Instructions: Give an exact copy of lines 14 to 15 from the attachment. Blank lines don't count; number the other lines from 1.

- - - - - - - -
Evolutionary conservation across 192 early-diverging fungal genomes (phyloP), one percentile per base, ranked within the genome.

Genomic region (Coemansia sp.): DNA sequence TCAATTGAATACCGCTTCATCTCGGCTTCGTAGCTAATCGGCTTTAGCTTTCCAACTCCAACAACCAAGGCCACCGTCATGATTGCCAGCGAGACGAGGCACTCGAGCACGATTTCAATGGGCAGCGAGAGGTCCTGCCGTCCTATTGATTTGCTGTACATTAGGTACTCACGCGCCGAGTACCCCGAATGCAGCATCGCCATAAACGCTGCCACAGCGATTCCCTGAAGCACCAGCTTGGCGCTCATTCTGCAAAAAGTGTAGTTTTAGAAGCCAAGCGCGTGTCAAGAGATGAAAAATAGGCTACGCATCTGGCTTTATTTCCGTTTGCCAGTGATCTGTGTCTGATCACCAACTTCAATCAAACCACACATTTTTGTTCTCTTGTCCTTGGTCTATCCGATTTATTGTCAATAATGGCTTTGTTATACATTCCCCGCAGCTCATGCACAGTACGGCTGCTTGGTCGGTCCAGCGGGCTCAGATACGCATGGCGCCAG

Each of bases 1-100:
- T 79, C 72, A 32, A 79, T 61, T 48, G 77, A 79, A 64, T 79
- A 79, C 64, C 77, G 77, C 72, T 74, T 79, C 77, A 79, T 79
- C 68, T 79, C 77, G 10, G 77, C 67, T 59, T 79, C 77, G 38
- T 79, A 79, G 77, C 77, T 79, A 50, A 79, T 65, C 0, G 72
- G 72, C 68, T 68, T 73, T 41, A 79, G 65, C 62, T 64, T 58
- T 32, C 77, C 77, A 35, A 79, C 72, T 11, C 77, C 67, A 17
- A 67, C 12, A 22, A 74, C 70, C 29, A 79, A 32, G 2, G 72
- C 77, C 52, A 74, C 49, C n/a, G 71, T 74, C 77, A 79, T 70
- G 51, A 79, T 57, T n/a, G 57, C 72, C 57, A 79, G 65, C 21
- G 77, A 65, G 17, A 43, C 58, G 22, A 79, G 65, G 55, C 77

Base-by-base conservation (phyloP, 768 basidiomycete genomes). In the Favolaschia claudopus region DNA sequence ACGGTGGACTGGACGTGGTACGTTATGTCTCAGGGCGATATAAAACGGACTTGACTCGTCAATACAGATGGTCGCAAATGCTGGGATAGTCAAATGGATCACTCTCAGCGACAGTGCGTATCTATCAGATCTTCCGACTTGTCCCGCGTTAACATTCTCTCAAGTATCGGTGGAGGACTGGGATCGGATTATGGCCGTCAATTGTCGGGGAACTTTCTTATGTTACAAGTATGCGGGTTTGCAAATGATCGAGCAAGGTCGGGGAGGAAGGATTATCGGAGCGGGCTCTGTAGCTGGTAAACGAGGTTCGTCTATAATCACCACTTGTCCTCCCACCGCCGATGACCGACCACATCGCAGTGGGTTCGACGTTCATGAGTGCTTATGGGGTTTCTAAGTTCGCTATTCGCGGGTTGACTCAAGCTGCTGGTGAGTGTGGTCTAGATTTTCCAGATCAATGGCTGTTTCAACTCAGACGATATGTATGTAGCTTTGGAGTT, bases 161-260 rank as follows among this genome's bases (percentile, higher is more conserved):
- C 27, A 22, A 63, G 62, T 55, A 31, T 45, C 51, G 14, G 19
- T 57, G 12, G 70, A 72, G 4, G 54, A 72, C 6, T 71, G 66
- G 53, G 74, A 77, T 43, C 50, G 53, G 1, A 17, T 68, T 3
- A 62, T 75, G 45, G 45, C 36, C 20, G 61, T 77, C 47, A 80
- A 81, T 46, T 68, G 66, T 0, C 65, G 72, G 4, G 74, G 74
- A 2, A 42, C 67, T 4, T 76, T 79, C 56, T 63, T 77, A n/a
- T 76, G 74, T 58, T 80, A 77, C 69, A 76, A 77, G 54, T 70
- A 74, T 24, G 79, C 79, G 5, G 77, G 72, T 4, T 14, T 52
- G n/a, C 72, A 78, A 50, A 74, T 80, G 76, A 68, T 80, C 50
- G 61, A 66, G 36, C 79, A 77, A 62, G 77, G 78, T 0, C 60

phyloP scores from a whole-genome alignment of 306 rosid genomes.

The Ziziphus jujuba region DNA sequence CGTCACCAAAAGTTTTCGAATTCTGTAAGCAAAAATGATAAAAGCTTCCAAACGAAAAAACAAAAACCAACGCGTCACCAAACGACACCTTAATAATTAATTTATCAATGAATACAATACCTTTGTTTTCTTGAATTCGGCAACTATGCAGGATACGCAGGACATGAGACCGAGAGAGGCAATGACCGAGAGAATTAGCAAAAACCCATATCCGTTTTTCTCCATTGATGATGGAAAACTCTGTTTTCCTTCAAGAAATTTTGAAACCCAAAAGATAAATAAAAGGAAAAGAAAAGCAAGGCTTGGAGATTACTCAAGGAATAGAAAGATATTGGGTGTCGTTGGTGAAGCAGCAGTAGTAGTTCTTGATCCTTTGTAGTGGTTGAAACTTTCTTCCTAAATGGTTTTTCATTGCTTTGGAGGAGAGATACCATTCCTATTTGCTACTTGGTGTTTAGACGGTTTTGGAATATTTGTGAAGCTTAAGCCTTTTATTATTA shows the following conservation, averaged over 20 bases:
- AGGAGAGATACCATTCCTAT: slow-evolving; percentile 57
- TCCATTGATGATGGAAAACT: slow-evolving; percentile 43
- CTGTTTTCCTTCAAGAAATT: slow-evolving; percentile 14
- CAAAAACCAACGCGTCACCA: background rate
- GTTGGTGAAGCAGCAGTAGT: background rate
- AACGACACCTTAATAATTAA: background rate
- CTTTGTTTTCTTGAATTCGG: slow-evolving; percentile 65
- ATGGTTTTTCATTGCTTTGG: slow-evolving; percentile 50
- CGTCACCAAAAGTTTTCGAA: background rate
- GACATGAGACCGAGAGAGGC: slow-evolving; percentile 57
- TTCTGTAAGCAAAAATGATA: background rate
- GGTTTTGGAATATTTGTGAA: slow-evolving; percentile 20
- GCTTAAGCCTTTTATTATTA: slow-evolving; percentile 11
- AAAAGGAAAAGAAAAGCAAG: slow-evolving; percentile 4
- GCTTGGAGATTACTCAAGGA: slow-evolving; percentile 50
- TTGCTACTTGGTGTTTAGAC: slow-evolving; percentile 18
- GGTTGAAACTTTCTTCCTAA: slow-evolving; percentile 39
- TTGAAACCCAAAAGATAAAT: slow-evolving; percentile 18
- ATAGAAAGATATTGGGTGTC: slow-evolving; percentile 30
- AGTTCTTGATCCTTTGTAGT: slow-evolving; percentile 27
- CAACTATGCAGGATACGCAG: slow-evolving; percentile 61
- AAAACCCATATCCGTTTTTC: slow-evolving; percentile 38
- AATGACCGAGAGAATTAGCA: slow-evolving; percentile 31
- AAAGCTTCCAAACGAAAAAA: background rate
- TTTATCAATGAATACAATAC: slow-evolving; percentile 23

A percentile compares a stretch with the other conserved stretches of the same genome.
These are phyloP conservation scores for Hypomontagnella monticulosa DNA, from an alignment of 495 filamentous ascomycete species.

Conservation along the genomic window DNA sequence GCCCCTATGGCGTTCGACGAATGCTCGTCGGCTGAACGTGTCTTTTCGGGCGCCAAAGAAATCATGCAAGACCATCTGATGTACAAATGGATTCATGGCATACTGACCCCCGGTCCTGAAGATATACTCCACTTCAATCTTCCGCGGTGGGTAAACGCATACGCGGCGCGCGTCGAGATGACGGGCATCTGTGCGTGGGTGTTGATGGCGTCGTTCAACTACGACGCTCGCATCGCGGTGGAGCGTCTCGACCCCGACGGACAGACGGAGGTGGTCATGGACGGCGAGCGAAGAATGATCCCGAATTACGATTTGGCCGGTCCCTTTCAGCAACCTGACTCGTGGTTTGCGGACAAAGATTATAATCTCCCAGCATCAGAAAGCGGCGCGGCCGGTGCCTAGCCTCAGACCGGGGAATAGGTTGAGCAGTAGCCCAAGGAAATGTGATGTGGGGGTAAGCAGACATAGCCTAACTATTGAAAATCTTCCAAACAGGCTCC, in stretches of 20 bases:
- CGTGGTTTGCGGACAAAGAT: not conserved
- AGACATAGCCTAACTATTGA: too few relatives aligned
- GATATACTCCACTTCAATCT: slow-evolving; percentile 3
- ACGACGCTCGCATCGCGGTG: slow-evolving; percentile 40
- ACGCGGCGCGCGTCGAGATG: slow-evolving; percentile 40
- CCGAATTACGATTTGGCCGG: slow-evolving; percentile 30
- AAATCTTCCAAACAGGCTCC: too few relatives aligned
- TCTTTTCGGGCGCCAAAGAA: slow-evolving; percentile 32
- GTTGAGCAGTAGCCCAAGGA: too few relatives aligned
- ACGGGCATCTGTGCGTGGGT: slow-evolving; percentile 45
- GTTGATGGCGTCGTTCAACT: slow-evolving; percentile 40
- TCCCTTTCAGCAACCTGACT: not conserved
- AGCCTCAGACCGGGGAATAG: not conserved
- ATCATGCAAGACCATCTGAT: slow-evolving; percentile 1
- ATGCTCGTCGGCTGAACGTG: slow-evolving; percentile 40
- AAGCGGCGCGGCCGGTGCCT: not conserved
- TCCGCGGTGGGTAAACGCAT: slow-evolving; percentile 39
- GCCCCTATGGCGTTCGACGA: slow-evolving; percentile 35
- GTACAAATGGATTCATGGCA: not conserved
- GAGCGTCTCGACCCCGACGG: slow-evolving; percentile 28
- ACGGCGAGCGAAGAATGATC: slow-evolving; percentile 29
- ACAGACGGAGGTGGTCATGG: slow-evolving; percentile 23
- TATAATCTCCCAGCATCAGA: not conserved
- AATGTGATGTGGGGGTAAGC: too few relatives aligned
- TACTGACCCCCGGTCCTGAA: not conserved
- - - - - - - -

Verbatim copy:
Base-by-base conservation (phyloP, 768 basidiomycete genomes). In the Favolaschia claudopus region DNA sequence ACGGTGGACTGGACGTGGTACGTTATGTCTCAGGGCGATATAAAACGGACTTGACTCGTCAATACAGATGGTCGCAAATGCTGGGATAGTCAAATGGATCACTCTCAGCGACAGTGCGTATCTATCAGATCTTCCGACTTGTCCCGCGTTAACATTCTCTCAAGTATCGGTGGAGGACTGGGATCGGATTATGGCCGTCAATTGTCGGGGAACTTTCTTATGTTACAAGTATGCGGGTTTGCAAATGATCGAGCAAGGTCGGGGAGGAAGGATTATCGGAGCGGGCTCTGTAGCTGGTAAACGAGGTTCGTCTATAATCACCACTTGTCCTCCCACCGCCGATGACCGACCACATCGCAGTGGGTTCGACGTTCATGAGTGCTTATGGGGTTTCTAAGTTCGCTATTCGCGGGTTGACTCAAGCTGCTGGTGAGTGTGGTCTAGATTTTCCAGATCAATGGCTGTTTCAACTCAGACGATATGTATGTAGCTTTGGAGTT, bases 161-260 rank as follows among this genome's bases (percentile, higher is more conserved):
- C 27, A 22, A 63, G 62, T 55, A 31, T 45, C 51, G 14, G 19